Exercise more often. The hardest thing about exercising is maintaining the habit. Find something that works for you and stick to it. I need to get back on Joe Wicks’ plan because it was one of the best things I’d ever done for myself. He showed me that you could exercise, eat healthy tasty food while indulging in junk food and booze on the weekends, and still lose 30 pounds in a year.

Stop worrying about other people’s expectations. You have no responsibility to live up to what other people want from you. They will project their own opinions and biases of the world onto you and they’ll brainwash you into thinking like them. Understand them, listen to them but make your own decisions.

Think for yourself. We’re told by society that life should be a certain way. Screw that. Do what you want. If you want to be successful, go get it. No one is going to help you get there unless you start helping yourself. Get after it. The internet has democratized information in a way that everyone has an equal playing field, so what are you going to do about it?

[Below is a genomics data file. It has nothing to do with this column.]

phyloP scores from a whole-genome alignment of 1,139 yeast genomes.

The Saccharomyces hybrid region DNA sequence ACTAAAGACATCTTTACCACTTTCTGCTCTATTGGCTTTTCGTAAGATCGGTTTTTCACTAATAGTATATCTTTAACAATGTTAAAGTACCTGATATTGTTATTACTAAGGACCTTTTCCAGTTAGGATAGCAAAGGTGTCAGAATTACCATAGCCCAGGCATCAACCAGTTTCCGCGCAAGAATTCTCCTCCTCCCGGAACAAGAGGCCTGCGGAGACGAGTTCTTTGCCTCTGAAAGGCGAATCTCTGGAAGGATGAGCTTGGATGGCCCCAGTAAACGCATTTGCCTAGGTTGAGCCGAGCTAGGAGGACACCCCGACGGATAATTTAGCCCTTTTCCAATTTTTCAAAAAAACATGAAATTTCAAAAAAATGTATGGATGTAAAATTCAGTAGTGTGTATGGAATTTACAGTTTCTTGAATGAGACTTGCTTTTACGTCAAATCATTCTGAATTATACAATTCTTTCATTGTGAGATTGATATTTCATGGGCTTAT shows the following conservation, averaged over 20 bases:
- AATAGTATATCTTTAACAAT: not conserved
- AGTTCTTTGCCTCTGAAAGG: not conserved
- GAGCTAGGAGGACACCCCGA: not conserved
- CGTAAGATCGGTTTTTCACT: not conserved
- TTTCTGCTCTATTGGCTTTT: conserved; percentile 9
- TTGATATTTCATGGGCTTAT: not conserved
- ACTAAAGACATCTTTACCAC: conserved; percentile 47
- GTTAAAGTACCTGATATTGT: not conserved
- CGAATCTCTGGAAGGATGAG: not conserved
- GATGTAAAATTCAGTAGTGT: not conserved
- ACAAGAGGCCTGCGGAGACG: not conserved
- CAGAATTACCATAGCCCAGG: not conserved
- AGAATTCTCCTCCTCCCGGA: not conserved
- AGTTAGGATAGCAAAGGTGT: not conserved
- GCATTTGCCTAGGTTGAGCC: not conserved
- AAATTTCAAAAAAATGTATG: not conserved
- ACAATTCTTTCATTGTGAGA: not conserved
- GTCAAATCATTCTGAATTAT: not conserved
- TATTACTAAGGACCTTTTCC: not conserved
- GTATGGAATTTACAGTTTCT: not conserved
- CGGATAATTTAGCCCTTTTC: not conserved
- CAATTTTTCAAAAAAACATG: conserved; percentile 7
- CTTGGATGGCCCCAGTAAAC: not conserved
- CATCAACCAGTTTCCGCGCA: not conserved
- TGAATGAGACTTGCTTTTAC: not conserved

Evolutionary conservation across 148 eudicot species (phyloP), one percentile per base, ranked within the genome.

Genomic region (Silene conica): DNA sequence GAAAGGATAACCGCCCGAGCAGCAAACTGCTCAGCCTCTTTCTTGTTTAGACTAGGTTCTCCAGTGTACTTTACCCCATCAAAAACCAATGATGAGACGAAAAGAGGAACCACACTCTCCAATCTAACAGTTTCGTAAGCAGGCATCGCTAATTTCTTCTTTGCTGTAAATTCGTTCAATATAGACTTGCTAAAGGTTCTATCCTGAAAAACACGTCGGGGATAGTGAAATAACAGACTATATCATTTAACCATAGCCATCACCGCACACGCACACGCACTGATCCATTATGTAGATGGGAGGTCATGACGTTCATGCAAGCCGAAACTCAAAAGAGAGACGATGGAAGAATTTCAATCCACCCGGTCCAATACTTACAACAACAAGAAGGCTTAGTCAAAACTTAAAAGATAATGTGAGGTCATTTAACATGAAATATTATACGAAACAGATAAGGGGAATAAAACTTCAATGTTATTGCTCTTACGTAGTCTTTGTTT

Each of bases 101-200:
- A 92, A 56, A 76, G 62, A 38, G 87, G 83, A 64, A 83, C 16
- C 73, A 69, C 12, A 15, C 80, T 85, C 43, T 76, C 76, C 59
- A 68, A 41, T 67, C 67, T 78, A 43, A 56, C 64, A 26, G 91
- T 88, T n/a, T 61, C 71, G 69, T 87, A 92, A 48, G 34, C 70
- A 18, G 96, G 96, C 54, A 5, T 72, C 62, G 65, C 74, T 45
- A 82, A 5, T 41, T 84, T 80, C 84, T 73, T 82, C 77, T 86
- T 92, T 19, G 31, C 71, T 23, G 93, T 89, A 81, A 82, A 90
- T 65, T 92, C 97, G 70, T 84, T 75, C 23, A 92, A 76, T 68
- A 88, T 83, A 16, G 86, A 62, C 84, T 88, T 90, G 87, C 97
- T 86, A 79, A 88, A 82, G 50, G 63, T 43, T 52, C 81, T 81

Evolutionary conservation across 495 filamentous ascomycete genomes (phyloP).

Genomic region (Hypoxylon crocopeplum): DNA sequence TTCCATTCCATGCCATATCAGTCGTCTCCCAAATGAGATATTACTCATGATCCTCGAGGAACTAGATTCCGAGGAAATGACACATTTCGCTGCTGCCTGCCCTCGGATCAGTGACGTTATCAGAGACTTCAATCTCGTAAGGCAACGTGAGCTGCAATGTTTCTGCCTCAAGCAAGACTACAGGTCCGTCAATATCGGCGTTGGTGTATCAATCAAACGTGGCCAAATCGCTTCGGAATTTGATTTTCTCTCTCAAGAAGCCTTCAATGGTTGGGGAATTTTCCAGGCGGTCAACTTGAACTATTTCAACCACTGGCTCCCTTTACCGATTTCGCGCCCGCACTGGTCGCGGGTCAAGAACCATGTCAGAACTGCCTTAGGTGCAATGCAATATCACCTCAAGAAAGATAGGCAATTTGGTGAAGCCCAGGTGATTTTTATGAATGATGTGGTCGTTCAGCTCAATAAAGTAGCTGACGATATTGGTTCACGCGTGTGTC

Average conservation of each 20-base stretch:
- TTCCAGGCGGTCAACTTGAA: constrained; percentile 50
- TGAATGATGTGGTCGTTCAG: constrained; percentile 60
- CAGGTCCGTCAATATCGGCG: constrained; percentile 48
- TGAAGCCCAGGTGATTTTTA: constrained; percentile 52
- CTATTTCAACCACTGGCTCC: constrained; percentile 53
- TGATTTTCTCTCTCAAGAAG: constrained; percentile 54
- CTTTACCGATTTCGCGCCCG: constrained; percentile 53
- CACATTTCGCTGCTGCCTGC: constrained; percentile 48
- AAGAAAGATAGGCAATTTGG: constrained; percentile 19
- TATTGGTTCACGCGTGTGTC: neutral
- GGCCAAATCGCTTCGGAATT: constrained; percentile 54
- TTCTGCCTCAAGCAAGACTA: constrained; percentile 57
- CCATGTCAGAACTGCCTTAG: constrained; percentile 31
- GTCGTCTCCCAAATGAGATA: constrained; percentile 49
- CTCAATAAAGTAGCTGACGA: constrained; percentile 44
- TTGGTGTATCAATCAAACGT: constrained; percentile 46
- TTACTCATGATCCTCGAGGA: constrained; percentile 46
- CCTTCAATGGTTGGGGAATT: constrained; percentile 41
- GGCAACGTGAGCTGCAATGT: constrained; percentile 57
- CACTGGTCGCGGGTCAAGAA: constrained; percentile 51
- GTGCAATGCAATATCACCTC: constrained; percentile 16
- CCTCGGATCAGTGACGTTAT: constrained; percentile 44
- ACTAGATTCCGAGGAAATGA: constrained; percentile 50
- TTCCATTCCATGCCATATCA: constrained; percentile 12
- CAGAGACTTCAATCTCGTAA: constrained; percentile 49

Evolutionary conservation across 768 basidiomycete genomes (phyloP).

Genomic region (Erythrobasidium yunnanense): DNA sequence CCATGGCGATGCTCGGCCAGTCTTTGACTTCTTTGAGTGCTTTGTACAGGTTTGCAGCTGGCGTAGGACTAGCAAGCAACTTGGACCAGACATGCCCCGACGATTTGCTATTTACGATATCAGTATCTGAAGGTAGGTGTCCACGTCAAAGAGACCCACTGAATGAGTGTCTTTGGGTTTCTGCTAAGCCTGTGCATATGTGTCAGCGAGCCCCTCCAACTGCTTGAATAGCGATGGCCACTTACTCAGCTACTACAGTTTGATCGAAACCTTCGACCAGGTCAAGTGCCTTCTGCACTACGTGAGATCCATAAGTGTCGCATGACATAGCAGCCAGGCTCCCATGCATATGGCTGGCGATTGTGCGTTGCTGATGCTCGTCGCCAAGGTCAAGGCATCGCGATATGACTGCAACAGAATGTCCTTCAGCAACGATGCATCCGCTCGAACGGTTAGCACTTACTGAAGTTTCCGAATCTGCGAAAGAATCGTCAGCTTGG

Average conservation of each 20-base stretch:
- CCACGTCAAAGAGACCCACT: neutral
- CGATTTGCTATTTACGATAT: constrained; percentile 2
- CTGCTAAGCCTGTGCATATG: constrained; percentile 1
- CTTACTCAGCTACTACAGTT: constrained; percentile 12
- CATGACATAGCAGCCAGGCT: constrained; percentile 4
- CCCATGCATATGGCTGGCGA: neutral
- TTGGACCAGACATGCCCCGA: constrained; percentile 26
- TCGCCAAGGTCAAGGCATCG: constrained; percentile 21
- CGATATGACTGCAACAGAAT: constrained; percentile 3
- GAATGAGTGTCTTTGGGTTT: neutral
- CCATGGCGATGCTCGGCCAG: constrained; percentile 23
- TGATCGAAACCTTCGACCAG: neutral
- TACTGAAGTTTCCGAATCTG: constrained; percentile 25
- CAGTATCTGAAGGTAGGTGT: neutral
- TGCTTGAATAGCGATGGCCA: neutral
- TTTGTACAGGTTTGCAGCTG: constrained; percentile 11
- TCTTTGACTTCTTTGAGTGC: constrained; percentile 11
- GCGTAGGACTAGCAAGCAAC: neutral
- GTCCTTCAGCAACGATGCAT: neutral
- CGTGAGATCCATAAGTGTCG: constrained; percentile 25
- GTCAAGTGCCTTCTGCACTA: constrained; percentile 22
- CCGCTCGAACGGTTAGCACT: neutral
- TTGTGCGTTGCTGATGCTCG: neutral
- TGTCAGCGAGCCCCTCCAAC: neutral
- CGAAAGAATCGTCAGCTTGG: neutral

Keep learning skills. Skills are what matters. Keep investing in your ability to write and communicate complex topics in simple terms. Many people try to make themselves sound smarter by using all these fancy words. Get back to the basics. Always think from first principles. Invest in understanding the concepts behind the ideas. Read the original texts instead of what someone else has told you about them.

The news is not your friend. They don’t tell you how the world works. They tell you how they want you to think the world works. Understand there’s an agenda behind everything they do. They want to inspire fear in you because it makes you watch. Remember, it’s a business.

It’s the same thing with Facebook, Twitter and the rest of social media. These are private businesses that make more money the longer you use the applications. You are the product. Your attention is what they want and they’ll do anything they can to keep you coming back, even if it means spreading lies. Conspiracy theories and lies spread faster than the truth because no one wants to hear the truth.